This is where the tax force gets very closed minded. I have often thought that the reason the BB & B tax was never pursued was because the hospitality industry lobby shut it down. Not sure how I could prove it, but their has been rumblings. As for the percentage figures on what you can charge for taxes on liquor and hotel rooms those are obsolete. If you have to go to the state to ask for the increase, you most likely can ask for whatever you think you need. There are also other ways to raise the money that the EC TF did not pursue;

Corporate Sponsorship • Tenant Sponsorship • Parking fees • Ticket fees • Advertising Tax • Luxury retail taxes on luxury items (ex; Homes, rec vehicles) • Corporate entertainment tax

And remember, if you borrow money, you pay interest. A 20-year loan for this project results in almost $92 million in interest costs over the life of the project. A 30-year loan means an extra $138 million in interest.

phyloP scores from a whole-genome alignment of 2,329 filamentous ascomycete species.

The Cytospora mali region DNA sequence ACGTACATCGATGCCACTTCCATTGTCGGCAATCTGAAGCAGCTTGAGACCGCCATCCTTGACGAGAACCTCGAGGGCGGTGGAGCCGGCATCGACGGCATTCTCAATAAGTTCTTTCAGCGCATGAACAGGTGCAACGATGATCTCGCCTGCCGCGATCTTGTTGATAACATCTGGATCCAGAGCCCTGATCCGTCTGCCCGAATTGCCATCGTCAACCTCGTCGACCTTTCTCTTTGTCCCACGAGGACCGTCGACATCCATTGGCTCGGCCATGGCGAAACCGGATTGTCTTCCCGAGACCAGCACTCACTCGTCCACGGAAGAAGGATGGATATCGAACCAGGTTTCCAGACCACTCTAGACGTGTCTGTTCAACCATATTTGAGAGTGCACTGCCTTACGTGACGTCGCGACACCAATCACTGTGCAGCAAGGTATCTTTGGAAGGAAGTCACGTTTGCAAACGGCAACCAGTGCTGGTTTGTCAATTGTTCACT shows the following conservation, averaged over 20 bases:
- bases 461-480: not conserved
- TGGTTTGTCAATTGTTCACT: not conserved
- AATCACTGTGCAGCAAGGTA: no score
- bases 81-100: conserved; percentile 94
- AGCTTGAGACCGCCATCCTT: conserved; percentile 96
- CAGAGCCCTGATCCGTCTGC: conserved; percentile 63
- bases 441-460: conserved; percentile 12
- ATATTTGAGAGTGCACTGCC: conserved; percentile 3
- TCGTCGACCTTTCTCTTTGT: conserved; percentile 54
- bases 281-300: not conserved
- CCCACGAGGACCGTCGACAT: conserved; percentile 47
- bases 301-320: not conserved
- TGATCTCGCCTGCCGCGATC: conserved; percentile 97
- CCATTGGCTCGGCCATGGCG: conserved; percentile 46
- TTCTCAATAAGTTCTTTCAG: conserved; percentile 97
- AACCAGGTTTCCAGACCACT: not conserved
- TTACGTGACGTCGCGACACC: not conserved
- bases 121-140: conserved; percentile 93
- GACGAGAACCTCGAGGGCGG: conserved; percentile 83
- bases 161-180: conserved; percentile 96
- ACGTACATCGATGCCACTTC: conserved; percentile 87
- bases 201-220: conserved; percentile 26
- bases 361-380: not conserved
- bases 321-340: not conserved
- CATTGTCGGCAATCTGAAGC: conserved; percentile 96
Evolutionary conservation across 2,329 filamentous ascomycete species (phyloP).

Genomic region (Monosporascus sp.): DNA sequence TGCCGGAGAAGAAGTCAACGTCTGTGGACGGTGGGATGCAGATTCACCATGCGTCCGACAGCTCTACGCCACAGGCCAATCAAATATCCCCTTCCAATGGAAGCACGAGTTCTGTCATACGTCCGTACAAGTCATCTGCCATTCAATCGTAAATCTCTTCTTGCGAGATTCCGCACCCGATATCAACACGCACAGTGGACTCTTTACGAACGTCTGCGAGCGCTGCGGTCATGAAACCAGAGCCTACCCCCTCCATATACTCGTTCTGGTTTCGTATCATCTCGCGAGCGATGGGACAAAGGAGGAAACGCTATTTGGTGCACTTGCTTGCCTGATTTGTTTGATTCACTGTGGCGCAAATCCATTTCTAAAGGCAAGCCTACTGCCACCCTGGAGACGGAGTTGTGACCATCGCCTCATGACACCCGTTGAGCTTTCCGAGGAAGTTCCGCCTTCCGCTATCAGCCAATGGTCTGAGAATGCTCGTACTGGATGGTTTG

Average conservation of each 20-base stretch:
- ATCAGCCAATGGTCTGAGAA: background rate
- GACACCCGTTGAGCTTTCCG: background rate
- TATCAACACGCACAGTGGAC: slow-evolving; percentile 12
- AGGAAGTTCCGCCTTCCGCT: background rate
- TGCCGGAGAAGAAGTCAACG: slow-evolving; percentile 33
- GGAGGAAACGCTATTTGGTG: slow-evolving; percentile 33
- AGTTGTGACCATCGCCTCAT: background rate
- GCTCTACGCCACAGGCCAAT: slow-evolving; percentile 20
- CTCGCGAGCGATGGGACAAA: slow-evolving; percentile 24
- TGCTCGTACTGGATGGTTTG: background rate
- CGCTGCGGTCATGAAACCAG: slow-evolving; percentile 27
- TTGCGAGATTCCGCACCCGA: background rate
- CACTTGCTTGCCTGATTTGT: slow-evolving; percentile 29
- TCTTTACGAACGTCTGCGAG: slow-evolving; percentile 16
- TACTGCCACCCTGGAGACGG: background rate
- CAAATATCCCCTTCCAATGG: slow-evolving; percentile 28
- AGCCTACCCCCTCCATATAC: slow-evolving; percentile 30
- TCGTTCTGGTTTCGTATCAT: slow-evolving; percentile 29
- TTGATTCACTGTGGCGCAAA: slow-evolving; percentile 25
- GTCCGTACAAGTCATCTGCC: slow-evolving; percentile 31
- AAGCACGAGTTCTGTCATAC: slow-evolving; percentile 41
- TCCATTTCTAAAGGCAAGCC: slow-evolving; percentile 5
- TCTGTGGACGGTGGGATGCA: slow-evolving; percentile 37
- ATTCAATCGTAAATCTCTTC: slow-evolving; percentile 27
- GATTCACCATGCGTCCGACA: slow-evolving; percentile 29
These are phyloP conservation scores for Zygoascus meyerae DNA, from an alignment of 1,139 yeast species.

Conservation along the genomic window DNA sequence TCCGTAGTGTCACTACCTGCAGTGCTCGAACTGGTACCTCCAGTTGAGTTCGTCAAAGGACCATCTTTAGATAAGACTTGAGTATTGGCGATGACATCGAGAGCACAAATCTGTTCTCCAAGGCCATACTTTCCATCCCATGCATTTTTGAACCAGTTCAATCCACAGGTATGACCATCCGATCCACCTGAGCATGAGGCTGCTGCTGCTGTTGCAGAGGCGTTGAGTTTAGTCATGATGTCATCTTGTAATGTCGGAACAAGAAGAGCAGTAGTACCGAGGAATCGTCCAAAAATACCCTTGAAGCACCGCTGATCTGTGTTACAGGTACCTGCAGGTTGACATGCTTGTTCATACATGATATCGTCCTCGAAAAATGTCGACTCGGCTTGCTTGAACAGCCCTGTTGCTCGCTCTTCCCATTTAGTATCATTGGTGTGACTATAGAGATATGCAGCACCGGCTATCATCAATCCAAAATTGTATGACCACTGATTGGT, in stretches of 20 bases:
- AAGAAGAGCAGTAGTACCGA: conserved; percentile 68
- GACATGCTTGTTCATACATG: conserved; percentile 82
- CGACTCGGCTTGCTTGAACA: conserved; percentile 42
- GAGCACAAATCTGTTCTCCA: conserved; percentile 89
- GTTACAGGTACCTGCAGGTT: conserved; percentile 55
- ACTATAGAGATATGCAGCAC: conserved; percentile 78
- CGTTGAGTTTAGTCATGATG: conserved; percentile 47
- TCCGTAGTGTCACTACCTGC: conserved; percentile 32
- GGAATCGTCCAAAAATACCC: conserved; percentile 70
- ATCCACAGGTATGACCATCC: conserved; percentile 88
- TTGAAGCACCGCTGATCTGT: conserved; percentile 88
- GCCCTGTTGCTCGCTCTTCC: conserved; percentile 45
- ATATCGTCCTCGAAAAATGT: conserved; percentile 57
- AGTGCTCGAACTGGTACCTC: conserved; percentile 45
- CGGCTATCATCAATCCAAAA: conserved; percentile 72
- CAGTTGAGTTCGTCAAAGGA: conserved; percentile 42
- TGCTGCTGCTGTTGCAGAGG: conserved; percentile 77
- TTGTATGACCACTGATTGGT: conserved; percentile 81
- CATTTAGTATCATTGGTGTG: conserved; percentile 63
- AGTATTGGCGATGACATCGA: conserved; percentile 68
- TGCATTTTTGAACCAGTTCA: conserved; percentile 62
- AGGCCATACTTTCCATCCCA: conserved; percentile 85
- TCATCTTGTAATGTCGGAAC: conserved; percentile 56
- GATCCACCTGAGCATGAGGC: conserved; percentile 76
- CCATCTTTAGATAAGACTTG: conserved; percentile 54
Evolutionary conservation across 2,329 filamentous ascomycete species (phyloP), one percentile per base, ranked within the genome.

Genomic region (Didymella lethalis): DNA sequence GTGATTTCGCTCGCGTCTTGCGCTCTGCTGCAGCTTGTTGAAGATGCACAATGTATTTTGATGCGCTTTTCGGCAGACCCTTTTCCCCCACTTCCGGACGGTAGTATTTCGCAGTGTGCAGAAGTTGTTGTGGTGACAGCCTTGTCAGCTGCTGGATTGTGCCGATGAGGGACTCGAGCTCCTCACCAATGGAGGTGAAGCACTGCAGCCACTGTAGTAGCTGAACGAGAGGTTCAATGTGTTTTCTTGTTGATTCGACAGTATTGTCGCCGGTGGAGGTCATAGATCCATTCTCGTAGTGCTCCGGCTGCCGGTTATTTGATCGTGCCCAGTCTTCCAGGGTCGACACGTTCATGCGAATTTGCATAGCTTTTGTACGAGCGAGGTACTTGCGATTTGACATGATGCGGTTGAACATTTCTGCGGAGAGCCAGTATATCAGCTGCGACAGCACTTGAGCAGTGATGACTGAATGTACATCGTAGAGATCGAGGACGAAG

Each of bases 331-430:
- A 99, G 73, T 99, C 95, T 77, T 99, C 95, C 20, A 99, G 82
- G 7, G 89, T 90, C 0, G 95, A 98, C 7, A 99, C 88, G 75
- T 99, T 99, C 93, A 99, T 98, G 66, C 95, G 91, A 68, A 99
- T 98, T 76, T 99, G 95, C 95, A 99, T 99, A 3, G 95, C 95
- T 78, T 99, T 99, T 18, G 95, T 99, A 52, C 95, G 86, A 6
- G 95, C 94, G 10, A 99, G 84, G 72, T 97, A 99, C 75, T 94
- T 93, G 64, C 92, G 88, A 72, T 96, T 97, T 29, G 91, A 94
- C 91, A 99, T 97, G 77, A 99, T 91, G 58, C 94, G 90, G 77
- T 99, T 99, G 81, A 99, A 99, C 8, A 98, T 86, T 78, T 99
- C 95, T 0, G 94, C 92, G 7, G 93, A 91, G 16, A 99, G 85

We think we should pay for this today, avoid the debt and have it paid for nearly by the day it opens.

Who cares how long it takes to pay for the facility? Not to mention it is only fair to stretch the cost out over a long period of time so people who are using the facility are paying for it. Why is the responsibility of residents living in SF now to pay off the whole thing in 4 years? Do most people pay off their homes in 4 years? No.

The temporary tax could be refunded to income-qualified residents. We are working with nonprofits to create the best refund program possible. We want it to be simple. Fill out a one-page application. Turn it into the city, an agency that helps you with other needs, or your church. If you need help, we’ll train volunteers to help you. We think that’s the right thing to do.

Refund programs have a proven track record of NOT working. And if we are taking in $50 million a year in taxes, why should it be the responsibility of churches and volunteers to help administer this program? I have a better idea, stop taxing nessecities to pay for entertainment.

We also need to remember that this project is an investment. It will generate $51 million to $53 million in economic impact annually, a level of activity that supports 1,900 jobs, with more than 400 new jobs, plus 1,275 additional construction jobs.